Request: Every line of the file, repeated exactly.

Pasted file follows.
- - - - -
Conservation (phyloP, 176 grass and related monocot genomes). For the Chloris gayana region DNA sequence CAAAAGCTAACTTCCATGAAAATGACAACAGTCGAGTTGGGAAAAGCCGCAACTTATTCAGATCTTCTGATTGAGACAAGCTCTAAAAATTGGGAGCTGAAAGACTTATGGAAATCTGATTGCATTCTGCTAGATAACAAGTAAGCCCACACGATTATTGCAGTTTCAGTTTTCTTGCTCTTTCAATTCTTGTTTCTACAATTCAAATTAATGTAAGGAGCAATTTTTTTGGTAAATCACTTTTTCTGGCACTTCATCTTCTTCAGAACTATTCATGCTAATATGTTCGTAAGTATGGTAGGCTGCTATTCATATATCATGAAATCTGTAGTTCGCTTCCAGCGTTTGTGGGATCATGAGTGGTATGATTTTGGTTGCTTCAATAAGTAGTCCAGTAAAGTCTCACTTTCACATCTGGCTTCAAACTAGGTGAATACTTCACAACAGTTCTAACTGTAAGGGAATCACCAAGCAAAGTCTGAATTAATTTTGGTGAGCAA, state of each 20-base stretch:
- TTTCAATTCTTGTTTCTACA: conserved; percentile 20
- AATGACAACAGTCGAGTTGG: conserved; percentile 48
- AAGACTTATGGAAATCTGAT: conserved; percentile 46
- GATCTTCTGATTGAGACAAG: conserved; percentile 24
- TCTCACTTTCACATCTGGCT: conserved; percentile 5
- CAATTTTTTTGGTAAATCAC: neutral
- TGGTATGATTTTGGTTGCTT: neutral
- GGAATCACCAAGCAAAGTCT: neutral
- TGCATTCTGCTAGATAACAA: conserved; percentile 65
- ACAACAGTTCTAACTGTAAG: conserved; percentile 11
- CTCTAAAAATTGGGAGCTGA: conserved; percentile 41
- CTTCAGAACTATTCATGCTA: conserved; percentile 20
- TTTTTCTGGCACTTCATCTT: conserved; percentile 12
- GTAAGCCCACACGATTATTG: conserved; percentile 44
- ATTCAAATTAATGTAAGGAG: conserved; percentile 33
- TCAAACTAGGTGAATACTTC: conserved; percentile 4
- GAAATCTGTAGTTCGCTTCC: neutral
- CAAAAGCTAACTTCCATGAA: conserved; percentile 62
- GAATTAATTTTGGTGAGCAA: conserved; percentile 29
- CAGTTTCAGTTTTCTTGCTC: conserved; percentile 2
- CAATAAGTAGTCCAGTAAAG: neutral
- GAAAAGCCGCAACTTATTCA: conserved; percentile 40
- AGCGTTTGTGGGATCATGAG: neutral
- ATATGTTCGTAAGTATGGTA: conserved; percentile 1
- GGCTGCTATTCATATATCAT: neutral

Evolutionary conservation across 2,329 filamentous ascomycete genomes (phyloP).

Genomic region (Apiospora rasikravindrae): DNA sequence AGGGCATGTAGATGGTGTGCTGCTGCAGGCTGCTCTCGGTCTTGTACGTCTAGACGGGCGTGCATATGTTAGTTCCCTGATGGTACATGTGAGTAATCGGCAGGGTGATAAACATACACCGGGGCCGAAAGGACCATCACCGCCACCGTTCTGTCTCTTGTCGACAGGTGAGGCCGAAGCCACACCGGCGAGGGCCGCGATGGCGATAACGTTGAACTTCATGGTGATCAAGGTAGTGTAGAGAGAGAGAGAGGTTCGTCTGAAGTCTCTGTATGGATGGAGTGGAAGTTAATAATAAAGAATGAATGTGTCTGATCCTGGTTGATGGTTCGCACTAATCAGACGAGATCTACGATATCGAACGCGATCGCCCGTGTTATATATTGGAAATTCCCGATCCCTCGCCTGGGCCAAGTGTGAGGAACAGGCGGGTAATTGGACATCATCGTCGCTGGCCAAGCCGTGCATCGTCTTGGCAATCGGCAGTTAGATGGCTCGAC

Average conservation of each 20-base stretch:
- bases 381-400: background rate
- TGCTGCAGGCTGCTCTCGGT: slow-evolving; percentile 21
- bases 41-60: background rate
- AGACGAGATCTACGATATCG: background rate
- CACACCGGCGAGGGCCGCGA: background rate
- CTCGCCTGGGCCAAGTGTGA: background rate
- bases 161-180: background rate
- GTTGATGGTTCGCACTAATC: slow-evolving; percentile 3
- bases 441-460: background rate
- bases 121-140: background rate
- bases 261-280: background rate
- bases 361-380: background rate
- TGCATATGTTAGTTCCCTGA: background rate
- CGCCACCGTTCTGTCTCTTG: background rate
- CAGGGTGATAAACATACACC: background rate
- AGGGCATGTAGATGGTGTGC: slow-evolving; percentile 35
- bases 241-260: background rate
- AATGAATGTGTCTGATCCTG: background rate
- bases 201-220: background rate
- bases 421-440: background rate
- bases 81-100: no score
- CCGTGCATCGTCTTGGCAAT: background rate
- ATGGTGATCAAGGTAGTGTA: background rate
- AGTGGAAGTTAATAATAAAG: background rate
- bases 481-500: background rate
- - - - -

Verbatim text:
Conservation (phyloP, 176 grass and related monocot genomes). For the Chloris gayana region DNA sequence CAAAAGCTAACTTCCATGAAAATGACAACAGTCGAGTTGGGAAAAGCCGCAACTTATTCAGATCTTCTGATTGAGACAAGCTCTAAAAATTGGGAGCTGAAAGACTTATGGAAATCTGATTGCATTCTGCTAGATAACAAGTAAGCCCACACGATTATTGCAGTTTCAGTTTTCTTGCTCTTTCAATTCTTGTTTCTACAATTCAAATTAATGTAAGGAGCAATTTTTTTGGTAAATCACTTTTTCTGGCACTTCATCTTCTTCAGAACTATTCATGCTAATATGTTCGTAAGTATGGTAGGCTGCTATTCATATATCATGAAATCTGTAGTTCGCTTCCAGCGTTTGTGGGATCATGAGTGGTATGATTTTGGTTGCTTCAATAAGTAGTCCAGTAAAGTCTCACTTTCACATCTGGCTTCAAACTAGGTGAATACTTCACAACAGTTCTAACTGTAAGGGAATCACCAAGCAAAGTCTGAATTAATTTTGGTGAGCAA, state of each 20-base stretch:
- TTTCAATTCTTGTTTCTACA: conserved; percentile 20
- AATGACAACAGTCGAGTTGG: conserved; percentile 48
- AAGACTTATGGAAATCTGAT: conserved; percentile 46
- GATCTTCTGATTGAGACAAG: conserved; percentile 24
- TCTCACTTTCACATCTGGCT: conserved; percentile 5
- CAATTTTTTTGGTAAATCAC: neutral
- TGGTATGATTTTGGTTGCTT: neutral
- GGAATCACCAAGCAAAGTCT: neutral
- TGCATTCTGCTAGATAACAA: conserved; percentile 65
- ACAACAGTTCTAACTGTAAG: conserved; percentile 11
- CTCTAAAAATTGGGAGCTGA: conserved; percentile 41
- CTTCAGAACTATTCATGCTA: conserved; percentile 20
- TTTTTCTGGCACTTCATCTT: conserved; percentile 12
- GTAAGCCCACACGATTATTG: conserved; percentile 44
- ATTCAAATTAATGTAAGGAG: conserved; percentile 33
- TCAAACTAGGTGAATACTTC: conserved; percentile 4
- GAAATCTGTAGTTCGCTTCC: neutral
- CAAAAGCTAACTTCCATGAA: conserved; percentile 62
- GAATTAATTTTGGTGAGCAA: conserved; percentile 29
- CAGTTTCAGTTTTCTTGCTC: conserved; percentile 2
- CAATAAGTAGTCCAGTAAAG: neutral
- GAAAAGCCGCAACTTATTCA: conserved; percentile 40
- AGCGTTTGTGGGATCATGAG: neutral
- ATATGTTCGTAAGTATGGTA: conserved; percentile 1
- GGCTGCTATTCATATATCAT: neutral

Evolutionary conservation across 2,329 filamentous ascomycete genomes (phyloP).

Genomic region (Apiospora rasikravindrae): DNA sequence AGGGCATGTAGATGGTGTGCTGCTGCAGGCTGCTCTCGGTCTTGTACGTCTAGACGGGCGTGCATATGTTAGTTCCCTGATGGTACATGTGAGTAATCGGCAGGGTGATAAACATACACCGGGGCCGAAAGGACCATCACCGCCACCGTTCTGTCTCTTGTCGACAGGTGAGGCCGAAGCCACACCGGCGAGGGCCGCGATGGCGATAACGTTGAACTTCATGGTGATCAAGGTAGTGTAGAGAGAGAGAGAGGTTCGTCTGAAGTCTCTGTATGGATGGAGTGGAAGTTAATAATAAAGAATGAATGTGTCTGATCCTGGTTGATGGTTCGCACTAATCAGACGAGATCTACGATATCGAACGCGATCGCCCGTGTTATATATTGGAAATTCCCGATCCCTCGCCTGGGCCAAGTGTGAGGAACAGGCGGGTAATTGGACATCATCGTCGCTGGCCAAGCCGTGCATCGTCTTGGCAATCGGCAGTTAGATGGCTCGAC

Average conservation of each 20-base stretch:
- bases 381-400: background rate
- TGCTGCAGGCTGCTCTCGGT: slow-evolving; percentile 21
- bases 41-60: background rate
- AGACGAGATCTACGATATCG: background rate
- CACACCGGCGAGGGCCGCGA: background rate
- CTCGCCTGGGCCAAGTGTGA: background rate
- bases 161-180: background rate
- GTTGATGGTTCGCACTAATC: slow-evolving; percentile 3
- bases 441-460: background rate
- bases 121-140: background rate
- bases 261-280: background rate
- bases 361-380: background rate
- TGCATATGTTAGTTCCCTGA: background rate
- CGCCACCGTTCTGTCTCTTG: background rate
- CAGGGTGATAAACATACACC: background rate
- AGGGCATGTAGATGGTGTGC: slow-evolving; percentile 35
- bases 241-260: background rate
- AATGAATGTGTCTGATCCTG: background rate
- bases 201-220: background rate
- bases 421-440: background rate
- bases 81-100: no score
- CCGTGCATCGTCTTGGCAAT: background rate
- ATGGTGATCAAGGTAGTGTA: background rate
- AGTGGAAGTTAATAATAAAG: background rate
- bases 481-500: background rate